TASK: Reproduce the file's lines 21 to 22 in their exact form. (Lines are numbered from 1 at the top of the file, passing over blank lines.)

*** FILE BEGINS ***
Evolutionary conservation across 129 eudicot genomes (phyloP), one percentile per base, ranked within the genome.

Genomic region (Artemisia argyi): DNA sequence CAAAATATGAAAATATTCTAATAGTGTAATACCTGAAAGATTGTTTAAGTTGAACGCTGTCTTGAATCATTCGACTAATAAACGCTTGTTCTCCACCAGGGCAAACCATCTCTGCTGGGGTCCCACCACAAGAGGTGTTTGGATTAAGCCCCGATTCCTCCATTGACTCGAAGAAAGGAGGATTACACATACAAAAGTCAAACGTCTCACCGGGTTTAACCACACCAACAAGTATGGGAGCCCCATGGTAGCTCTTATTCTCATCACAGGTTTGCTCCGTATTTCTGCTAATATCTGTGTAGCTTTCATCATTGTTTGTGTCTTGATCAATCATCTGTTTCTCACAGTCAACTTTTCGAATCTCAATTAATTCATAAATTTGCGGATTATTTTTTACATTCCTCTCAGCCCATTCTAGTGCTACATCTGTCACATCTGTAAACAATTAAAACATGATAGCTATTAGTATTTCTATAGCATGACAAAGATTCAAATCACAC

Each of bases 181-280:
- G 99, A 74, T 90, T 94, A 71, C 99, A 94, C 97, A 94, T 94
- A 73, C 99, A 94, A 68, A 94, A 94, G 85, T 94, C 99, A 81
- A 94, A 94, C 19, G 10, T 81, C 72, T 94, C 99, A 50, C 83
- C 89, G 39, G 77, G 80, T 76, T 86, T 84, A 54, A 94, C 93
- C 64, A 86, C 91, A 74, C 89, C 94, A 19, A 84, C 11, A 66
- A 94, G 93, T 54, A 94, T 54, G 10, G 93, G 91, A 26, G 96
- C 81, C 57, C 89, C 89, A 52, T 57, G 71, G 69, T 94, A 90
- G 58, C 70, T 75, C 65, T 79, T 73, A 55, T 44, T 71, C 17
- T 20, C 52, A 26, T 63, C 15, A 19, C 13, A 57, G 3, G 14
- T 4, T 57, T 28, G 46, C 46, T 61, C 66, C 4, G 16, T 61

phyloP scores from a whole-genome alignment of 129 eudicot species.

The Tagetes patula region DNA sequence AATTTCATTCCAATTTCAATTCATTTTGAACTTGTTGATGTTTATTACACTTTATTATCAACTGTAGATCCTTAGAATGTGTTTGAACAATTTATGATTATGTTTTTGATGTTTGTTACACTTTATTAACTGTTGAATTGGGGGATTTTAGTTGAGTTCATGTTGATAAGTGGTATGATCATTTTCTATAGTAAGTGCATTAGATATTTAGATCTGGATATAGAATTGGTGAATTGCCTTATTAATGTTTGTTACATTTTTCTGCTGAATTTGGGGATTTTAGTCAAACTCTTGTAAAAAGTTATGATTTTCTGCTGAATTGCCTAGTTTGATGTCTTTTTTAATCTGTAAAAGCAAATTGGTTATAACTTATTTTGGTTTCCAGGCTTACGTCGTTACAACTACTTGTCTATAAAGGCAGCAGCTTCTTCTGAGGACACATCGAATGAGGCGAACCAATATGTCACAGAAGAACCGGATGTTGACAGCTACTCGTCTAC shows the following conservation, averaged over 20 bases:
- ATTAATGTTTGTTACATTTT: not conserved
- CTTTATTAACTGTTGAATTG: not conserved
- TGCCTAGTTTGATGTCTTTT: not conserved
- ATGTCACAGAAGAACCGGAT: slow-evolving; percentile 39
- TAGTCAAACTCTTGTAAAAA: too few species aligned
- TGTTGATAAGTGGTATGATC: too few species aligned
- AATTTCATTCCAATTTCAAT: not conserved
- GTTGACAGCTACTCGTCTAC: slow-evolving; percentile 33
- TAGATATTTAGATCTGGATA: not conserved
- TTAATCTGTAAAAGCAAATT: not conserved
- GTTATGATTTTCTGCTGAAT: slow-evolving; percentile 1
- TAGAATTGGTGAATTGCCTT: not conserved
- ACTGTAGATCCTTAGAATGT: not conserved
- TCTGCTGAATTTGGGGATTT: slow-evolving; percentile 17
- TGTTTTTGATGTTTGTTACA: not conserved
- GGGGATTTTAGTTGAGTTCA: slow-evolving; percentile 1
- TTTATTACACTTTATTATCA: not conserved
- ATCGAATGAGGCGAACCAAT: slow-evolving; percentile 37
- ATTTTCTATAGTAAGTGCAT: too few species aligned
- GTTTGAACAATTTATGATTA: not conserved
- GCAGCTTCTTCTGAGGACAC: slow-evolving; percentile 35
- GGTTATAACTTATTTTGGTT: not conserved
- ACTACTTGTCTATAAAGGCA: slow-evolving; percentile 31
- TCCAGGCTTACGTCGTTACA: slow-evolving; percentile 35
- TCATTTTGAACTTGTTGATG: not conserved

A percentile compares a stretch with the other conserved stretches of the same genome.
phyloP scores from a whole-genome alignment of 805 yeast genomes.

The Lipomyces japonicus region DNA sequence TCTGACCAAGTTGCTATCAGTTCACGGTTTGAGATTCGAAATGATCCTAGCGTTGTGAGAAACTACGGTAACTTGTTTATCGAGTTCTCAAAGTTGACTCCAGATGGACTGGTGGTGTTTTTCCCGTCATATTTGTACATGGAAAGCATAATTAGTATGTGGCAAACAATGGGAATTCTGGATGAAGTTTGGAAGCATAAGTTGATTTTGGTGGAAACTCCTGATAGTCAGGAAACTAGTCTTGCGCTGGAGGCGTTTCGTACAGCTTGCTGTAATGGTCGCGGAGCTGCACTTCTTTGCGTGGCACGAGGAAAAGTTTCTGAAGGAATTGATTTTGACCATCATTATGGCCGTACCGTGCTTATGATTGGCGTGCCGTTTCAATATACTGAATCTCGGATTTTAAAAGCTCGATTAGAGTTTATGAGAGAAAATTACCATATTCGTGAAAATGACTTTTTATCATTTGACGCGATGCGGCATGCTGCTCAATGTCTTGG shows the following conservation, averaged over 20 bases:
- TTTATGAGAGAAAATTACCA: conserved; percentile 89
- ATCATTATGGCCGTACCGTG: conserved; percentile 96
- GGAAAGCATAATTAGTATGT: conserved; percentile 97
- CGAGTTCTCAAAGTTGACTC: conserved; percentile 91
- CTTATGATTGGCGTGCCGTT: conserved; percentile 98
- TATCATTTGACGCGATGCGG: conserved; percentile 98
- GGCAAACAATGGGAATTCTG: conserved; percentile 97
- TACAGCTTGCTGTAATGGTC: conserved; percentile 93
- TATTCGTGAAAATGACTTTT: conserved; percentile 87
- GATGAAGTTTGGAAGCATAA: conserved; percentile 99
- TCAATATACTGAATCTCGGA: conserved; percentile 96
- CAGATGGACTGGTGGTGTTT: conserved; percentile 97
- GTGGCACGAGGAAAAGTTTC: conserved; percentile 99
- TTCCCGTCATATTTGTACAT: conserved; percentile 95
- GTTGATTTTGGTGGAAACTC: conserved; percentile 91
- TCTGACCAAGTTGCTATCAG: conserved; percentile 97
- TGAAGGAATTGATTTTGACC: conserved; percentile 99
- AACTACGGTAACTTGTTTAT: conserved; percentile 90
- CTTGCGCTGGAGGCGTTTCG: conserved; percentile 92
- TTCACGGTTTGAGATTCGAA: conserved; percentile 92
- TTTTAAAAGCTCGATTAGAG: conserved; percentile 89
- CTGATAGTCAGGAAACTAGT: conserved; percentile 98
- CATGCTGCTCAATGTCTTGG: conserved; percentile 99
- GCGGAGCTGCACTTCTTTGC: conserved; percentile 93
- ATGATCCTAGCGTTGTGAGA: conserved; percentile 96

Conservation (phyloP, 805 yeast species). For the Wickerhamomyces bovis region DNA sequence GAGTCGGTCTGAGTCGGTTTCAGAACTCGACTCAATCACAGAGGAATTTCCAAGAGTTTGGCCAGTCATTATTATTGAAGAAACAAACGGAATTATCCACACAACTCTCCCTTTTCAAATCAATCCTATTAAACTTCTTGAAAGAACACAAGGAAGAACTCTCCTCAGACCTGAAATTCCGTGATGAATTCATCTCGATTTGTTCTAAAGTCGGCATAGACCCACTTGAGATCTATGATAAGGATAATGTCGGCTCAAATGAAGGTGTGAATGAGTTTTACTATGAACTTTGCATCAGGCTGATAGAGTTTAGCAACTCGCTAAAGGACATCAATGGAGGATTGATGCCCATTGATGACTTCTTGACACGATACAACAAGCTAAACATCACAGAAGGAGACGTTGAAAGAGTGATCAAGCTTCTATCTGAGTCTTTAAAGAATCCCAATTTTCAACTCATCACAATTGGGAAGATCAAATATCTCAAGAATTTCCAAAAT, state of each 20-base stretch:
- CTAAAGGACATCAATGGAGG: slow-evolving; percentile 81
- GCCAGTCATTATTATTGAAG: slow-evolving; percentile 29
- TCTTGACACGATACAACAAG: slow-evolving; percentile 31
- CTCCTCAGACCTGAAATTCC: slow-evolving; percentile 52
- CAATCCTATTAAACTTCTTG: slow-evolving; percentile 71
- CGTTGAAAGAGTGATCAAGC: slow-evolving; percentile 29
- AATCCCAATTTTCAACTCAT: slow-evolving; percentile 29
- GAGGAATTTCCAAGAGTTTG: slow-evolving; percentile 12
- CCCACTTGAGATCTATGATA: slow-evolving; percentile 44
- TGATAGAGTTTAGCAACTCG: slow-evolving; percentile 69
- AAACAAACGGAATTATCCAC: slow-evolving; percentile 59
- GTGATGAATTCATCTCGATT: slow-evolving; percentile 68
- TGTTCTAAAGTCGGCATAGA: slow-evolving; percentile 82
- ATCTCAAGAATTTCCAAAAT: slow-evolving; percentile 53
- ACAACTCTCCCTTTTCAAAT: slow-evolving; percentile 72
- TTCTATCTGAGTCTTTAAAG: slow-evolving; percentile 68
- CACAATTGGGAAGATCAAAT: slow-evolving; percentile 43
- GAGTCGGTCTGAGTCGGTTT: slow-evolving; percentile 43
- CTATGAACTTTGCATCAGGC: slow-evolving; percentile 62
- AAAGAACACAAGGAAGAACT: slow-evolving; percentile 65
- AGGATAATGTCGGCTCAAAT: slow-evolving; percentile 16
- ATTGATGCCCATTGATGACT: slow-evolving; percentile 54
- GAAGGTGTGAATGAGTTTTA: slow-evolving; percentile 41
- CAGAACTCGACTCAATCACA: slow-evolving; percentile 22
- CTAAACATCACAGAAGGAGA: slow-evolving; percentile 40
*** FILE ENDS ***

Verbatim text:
- TGTTGATAAGTGGTATGATC: too few species aligned
- AATTTCATTCCAATTTCAAT: not conserved